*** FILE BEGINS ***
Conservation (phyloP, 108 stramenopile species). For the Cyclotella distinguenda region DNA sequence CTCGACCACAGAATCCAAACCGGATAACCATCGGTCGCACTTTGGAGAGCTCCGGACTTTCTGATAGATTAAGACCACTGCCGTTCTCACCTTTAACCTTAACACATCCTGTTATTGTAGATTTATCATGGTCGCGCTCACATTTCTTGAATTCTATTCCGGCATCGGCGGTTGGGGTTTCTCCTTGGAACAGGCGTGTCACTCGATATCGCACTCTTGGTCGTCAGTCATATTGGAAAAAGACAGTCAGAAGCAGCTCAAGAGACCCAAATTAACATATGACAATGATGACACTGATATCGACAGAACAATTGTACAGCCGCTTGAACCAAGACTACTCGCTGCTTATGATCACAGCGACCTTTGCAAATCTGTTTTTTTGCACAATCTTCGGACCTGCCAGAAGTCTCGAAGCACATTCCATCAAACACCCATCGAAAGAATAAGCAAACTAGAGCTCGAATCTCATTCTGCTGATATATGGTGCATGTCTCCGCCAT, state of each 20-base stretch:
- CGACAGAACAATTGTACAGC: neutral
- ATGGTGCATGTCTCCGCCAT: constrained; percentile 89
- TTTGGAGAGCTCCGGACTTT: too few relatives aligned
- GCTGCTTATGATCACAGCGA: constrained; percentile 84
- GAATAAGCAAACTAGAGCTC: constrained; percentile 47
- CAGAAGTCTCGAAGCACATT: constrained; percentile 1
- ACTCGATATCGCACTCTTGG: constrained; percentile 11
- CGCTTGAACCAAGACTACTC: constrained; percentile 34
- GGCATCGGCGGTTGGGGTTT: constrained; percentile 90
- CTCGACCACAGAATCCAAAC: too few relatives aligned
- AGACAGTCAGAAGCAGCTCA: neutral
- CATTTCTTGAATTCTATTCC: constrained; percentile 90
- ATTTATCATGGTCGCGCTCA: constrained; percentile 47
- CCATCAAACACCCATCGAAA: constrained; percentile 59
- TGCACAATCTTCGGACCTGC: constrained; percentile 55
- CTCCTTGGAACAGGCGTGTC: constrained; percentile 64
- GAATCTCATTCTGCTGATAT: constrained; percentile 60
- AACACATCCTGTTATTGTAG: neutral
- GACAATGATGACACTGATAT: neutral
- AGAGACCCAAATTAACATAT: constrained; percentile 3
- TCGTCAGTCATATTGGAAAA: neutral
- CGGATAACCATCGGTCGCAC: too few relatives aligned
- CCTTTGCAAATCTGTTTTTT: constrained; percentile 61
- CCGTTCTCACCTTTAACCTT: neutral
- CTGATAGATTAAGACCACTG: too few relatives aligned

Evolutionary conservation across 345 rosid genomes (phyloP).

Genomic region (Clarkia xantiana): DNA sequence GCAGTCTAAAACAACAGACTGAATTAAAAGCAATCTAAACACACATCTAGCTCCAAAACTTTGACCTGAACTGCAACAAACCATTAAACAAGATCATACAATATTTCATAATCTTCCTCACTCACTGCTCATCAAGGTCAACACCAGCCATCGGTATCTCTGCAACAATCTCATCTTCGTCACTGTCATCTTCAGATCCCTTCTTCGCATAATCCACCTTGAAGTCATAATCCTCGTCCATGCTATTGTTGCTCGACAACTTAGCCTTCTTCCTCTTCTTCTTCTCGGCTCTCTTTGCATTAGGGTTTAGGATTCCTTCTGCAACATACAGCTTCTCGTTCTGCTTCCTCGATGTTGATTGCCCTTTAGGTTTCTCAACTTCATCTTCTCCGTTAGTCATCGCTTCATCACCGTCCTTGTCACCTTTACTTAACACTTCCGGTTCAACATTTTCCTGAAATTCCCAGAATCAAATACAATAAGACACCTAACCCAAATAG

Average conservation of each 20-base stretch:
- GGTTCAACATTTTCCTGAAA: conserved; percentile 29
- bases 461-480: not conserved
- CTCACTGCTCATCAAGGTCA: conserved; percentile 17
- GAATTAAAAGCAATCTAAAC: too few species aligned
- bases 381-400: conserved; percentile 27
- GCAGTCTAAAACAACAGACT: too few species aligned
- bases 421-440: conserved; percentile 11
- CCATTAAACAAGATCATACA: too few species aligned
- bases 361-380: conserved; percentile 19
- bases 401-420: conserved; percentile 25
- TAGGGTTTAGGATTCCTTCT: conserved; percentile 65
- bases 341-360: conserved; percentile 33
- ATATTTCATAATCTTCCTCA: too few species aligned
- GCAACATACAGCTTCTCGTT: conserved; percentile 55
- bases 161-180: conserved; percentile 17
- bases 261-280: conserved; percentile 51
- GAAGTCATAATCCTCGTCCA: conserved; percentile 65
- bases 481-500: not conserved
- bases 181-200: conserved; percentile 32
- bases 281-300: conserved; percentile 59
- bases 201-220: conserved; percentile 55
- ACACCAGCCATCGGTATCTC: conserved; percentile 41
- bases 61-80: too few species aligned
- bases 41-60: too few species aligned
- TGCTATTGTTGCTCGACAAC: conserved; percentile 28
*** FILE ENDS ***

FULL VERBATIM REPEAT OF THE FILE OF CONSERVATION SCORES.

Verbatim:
Conservation (phyloP, 108 stramenopile species). For the Cyclotella distinguenda region DNA sequence CTCGACCACAGAATCCAAACCGGATAACCATCGGTCGCACTTTGGAGAGCTCCGGACTTTCTGATAGATTAAGACCACTGCCGTTCTCACCTTTAACCTTAACACATCCTGTTATTGTAGATTTATCATGGTCGCGCTCACATTTCTTGAATTCTATTCCGGCATCGGCGGTTGGGGTTTCTCCTTGGAACAGGCGTGTCACTCGATATCGCACTCTTGGTCGTCAGTCATATTGGAAAAAGACAGTCAGAAGCAGCTCAAGAGACCCAAATTAACATATGACAATGATGACACTGATATCGACAGAACAATTGTACAGCCGCTTGAACCAAGACTACTCGCTGCTTATGATCACAGCGACCTTTGCAAATCTGTTTTTTTGCACAATCTTCGGACCTGCCAGAAGTCTCGAAGCACATTCCATCAAACACCCATCGAAAGAATAAGCAAACTAGAGCTCGAATCTCATTCTGCTGATATATGGTGCATGTCTCCGCCAT, state of each 20-base stretch:
- CGACAGAACAATTGTACAGC: neutral
- ATGGTGCATGTCTCCGCCAT: constrained; percentile 89
- TTTGGAGAGCTCCGGACTTT: too few relatives aligned
- GCTGCTTATGATCACAGCGA: constrained; percentile 84
- GAATAAGCAAACTAGAGCTC: constrained; percentile 47
- CAGAAGTCTCGAAGCACATT: constrained; percentile 1
- ACTCGATATCGCACTCTTGG: constrained; percentile 11
- CGCTTGAACCAAGACTACTC: constrained; percentile 34
- GGCATCGGCGGTTGGGGTTT: constrained; percentile 90
- CTCGACCACAGAATCCAAAC: too few relatives aligned
- AGACAGTCAGAAGCAGCTCA: neutral
- CATTTCTTGAATTCTATTCC: constrained; percentile 90
- ATTTATCATGGTCGCGCTCA: constrained; percentile 47
- CCATCAAACACCCATCGAAA: constrained; percentile 59
- TGCACAATCTTCGGACCTGC: constrained; percentile 55
- CTCCTTGGAACAGGCGTGTC: constrained; percentile 64
- GAATCTCATTCTGCTGATAT: constrained; percentile 60
- AACACATCCTGTTATTGTAG: neutral
- GACAATGATGACACTGATAT: neutral
- AGAGACCCAAATTAACATAT: constrained; percentile 3
- TCGTCAGTCATATTGGAAAA: neutral
- CGGATAACCATCGGTCGCAC: too few relatives aligned
- CCTTTGCAAATCTGTTTTTT: constrained; percentile 61
- CCGTTCTCACCTTTAACCTT: neutral
- CTGATAGATTAAGACCACTG: too few relatives aligned

Evolutionary conservation across 345 rosid genomes (phyloP).

Genomic region (Clarkia xantiana): DNA sequence GCAGTCTAAAACAACAGACTGAATTAAAAGCAATCTAAACACACATCTAGCTCCAAAACTTTGACCTGAACTGCAACAAACCATTAAACAAGATCATACAATATTTCATAATCTTCCTCACTCACTGCTCATCAAGGTCAACACCAGCCATCGGTATCTCTGCAACAATCTCATCTTCGTCACTGTCATCTTCAGATCCCTTCTTCGCATAATCCACCTTGAAGTCATAATCCTCGTCCATGCTATTGTTGCTCGACAACTTAGCCTTCTTCCTCTTCTTCTTCTCGGCTCTCTTTGCATTAGGGTTTAGGATTCCTTCTGCAACATACAGCTTCTCGTTCTGCTTCCTCGATGTTGATTGCCCTTTAGGTTTCTCAACTTCATCTTCTCCGTTAGTCATCGCTTCATCACCGTCCTTGTCACCTTTACTTAACACTTCCGGTTCAACATTTTCCTGAAATTCCCAGAATCAAATACAATAAGACACCTAACCCAAATAG

Average conservation of each 20-base stretch:
- GGTTCAACATTTTCCTGAAA: conserved; percentile 29
- bases 461-480: not conserved
- CTCACTGCTCATCAAGGTCA: conserved; percentile 17
- GAATTAAAAGCAATCTAAAC: too few species aligned
- bases 381-400: conserved; percentile 27
- GCAGTCTAAAACAACAGACT: too few species aligned
- bases 421-440: conserved; percentile 11
- CCATTAAACAAGATCATACA: too few species aligned
- bases 361-380: conserved; percentile 19
- bases 401-420: conserved; percentile 25
- TAGGGTTTAGGATTCCTTCT: conserved; percentile 65
- bases 341-360: conserved; percentile 33
- ATATTTCATAATCTTCCTCA: too few species aligned
- GCAACATACAGCTTCTCGTT: conserved; percentile 55
- bases 161-180: conserved; percentile 17
- bases 261-280: conserved; percentile 51
- GAAGTCATAATCCTCGTCCA: conserved; percentile 65
- bases 481-500: not conserved
- bases 181-200: conserved; percentile 32
- bases 281-300: conserved; percentile 59
- bases 201-220: conserved; percentile 55
- ACACCAGCCATCGGTATCTC: conserved; percentile 41
- bases 61-80: too few species aligned
- bases 41-60: too few species aligned
- TGCTATTGTTGCTCGACAAC: conserved; percentile 28